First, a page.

A Derry mother who has lost a second son to suicide has called for something to be done urgently to help young people in crisis.
Michelle Campbell was speaking yesterday following the tragic death of her 21-year-old son Jamie last week. Jamie had battled with drugs for a long period of time and just days before his death had taken several steps to try and turn his life around.
His mother said that proper support mechanisms need to be in place to help young people as soon as they reach the point where they feel strong enough to begin dealing with their problems.
Jamie’s elder brother Sean Paul Campbell did not suffer from addiction problems, but also died by suicide four years ago at the age of 19.
Mrs Campbell said that she wants no other family to go through what they have had to go through.
“Once was bad enough, twice is terrible. It just needs to stop. Something needs to be done,” she said.
Mrs Campbell said that Jamie had suffered from mental health issues, severe depression since his brother Sean Paul died by suicide six years ago.
“His mental health just deteriorated after Sean Paul left,” she said. “That’s when all the drugs and everything to block it out started.”
Describing the type of young man Jamie was, Mrs Campbell said: “To me Jamie was just my son. There was drugs involved. When Jamie was on the drugs he was a different person. He wasn’t a likeable person, but when he wasn’t he was just Jamie- anybody who knows him will understand what I mean. He was a great friend to so many people, he had so many friends it was unbelievable.
“He was good craic. Many people have said that in the town or even going to the shop that if they didn’t see Jamie he would have gone out of his way to call them; he would have let himself be seen.”
While Jamie was also under other pressures including issues relating to drug debts accrued, his mother said early last week had marked a major turning point for the young father:
“Tuesday morning Jamie got up- that was his turning point. He said, ‘this was the day I’m getting my head together, getting my act together’.
“He has three young children. He went to Social Services first- he had missed so many appointments and didn’t get to see the children because he was in a bad place with the drugs at every appointment time. He took himself off to Social Services, explained the situation, hand on his heart, told the whole truth.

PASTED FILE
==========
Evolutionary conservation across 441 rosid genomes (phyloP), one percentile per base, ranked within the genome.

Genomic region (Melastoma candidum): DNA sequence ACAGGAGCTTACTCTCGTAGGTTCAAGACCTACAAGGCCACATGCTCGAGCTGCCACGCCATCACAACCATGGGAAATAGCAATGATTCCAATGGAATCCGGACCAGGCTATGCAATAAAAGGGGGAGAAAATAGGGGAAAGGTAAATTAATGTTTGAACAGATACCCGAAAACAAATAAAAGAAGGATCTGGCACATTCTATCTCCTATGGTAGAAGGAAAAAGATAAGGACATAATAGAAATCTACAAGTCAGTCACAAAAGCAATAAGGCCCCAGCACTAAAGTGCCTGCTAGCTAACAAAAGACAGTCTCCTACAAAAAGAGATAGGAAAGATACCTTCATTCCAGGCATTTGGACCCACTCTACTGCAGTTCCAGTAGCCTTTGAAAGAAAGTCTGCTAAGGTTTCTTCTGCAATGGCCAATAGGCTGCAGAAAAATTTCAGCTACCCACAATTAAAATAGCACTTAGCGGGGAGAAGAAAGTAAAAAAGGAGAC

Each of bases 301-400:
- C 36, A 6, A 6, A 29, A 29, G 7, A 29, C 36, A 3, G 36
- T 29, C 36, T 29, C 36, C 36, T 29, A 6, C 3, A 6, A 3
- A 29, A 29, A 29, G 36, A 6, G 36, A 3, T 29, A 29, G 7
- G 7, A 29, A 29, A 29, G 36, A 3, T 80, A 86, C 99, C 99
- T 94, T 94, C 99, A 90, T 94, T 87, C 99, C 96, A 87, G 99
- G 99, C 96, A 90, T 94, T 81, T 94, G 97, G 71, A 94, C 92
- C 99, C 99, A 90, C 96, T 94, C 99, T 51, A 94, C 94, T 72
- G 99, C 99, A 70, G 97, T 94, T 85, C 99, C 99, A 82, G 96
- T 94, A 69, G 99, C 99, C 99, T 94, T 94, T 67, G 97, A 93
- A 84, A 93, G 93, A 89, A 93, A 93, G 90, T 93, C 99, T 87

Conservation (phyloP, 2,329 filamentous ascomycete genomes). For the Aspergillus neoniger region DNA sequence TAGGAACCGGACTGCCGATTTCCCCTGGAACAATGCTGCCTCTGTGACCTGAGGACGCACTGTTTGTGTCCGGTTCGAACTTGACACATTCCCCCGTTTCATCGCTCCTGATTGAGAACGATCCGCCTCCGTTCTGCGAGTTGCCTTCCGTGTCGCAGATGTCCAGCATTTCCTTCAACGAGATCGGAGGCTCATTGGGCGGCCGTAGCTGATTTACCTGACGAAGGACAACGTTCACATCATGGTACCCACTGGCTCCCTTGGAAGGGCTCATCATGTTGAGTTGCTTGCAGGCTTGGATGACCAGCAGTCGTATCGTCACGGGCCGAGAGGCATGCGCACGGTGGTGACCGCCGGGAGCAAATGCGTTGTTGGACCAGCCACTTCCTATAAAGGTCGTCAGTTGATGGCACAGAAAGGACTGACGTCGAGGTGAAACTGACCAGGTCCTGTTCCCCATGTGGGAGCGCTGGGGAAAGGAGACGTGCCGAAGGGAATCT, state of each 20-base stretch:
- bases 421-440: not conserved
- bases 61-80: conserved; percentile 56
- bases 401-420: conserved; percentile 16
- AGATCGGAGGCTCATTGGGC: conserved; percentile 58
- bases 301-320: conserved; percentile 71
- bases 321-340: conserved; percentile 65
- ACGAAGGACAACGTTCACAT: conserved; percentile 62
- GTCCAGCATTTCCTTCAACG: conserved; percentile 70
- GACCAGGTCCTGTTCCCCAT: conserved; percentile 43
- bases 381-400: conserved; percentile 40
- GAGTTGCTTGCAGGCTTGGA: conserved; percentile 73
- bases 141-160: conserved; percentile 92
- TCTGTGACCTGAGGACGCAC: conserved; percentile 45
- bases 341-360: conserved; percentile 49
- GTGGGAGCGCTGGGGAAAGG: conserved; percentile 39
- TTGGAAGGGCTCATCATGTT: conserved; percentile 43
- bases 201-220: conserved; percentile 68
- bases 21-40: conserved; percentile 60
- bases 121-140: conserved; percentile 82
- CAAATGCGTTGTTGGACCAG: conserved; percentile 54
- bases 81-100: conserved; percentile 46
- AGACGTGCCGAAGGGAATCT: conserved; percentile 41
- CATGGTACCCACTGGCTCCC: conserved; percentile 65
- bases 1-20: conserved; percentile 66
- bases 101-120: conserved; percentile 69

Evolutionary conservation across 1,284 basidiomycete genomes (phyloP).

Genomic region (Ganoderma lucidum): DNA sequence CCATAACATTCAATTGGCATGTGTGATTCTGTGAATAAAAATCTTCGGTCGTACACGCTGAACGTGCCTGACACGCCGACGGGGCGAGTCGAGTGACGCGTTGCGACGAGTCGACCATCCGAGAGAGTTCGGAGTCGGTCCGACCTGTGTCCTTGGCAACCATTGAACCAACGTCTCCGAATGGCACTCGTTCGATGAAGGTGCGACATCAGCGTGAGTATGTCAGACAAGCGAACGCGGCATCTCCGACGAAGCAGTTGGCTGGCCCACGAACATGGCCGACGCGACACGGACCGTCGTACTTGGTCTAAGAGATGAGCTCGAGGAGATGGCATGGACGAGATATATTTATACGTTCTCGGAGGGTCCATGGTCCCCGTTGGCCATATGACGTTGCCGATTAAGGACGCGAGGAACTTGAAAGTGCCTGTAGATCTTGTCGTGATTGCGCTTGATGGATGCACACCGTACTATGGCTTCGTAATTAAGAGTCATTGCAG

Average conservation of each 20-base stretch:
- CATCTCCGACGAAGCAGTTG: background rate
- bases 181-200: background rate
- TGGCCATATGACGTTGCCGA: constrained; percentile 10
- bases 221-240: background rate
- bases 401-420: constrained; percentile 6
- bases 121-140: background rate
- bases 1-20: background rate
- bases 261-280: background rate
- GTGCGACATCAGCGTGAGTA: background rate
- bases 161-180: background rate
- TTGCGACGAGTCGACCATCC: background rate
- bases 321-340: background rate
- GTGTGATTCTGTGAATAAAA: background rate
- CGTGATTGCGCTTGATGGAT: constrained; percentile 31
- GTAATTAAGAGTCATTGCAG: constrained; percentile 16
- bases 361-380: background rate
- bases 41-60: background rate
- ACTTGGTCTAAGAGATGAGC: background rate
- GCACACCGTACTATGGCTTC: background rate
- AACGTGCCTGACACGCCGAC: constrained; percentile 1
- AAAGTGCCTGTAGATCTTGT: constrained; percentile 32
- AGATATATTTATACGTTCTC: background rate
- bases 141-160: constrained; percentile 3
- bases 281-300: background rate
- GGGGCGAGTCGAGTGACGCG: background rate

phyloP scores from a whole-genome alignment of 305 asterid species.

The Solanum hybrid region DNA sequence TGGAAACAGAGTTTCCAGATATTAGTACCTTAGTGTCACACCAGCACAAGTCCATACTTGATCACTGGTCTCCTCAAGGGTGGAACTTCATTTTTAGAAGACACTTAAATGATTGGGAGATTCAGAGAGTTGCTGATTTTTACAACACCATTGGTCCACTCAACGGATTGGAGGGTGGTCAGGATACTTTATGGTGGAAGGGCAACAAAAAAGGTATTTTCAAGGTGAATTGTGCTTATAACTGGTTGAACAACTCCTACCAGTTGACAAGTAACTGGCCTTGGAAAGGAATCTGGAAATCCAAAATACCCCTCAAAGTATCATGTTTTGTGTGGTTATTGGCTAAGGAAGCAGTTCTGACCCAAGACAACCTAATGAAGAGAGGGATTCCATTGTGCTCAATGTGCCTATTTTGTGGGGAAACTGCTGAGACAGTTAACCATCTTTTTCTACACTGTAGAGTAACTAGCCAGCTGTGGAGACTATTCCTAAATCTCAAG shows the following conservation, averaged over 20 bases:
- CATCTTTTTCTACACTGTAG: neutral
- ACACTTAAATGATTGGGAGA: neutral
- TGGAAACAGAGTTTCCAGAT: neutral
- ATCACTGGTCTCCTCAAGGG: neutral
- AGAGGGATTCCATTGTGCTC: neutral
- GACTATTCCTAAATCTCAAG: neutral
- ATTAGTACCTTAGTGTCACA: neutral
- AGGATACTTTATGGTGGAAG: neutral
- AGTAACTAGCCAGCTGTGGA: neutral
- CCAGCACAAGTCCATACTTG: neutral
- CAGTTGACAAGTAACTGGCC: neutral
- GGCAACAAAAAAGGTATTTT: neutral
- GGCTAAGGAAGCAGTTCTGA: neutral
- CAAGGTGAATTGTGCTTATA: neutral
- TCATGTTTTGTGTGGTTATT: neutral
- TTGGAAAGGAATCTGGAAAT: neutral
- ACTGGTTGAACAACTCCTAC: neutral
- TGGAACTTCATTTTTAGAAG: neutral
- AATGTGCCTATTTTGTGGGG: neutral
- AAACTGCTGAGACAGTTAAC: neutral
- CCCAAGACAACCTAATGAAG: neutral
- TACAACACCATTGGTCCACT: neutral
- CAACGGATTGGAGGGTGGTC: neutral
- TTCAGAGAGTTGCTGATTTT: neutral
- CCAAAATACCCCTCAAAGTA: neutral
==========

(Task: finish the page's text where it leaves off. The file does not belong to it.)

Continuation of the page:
“They then told him to go to the doctors. I was in contact then with the doctor and he said Jamie came in and was so honest, told him everything said he wanted to change; get off this, get off that.
“The doctor said what Jamie wanted was to get into Grangewood (Gransha) to get away. So the doctor said for Jamie to get that far he would need the crisis team to assess him; he couldn’t do it alone.”
It was at this point, Mrs Campbell said, that things started to go wrong, as Jamie had no confidence in the crisis team due to past experiences during previous times of extreme distress, and he now refused to deal with them.
The doctor then recommended he would be put on a drink and drug course, but it would take a while before this would start, and Jamie then took to drugs.
“But see on that night when Jamie left on Thursday night,” his mother said, “It was the best anybody had seen him in a long time. He had bought a wee car and he was buzzing. I, for the first time in a long time, wasn’t worried, and then that happened.
“Same with Sean Paul, he was sitting here with friends that night having a bit of craic, laughing and joking with friends. But it wasn’t drugs with him. I’m beginning to think now when they are in a great frame of mind that’s when you need to worry.
“In Jamie’s darkest days that’s all he ever says, ‘I’m going to be with my brother’, ‘I’m going to be with my brother. That’s the words he always used.”
Speaking about the need for people to be able to access services when they need it most, Mrs Campbell said: “I know when you go for help you just don’t get it like that, but that’s what Jamie expected. I know that’s not the way it works. But they all say it’s down to them, in their own time. That was Jamie’s time. He realised ‘this was the day where I am going to try to stop everything, and try and get help to do it’.”
Mrs Campbell said however that an effective intervention service at the critical period when it was needed most simply wasn’t available.
“Enough’s enough. We know it is all about money. There is no funding; there is no money, but I could sit here and run down all the stupid things they are putting money into.”
Mrs Campbell has welcomed a fresh drive by a local man to organise a major rally in the city in the coming weeks.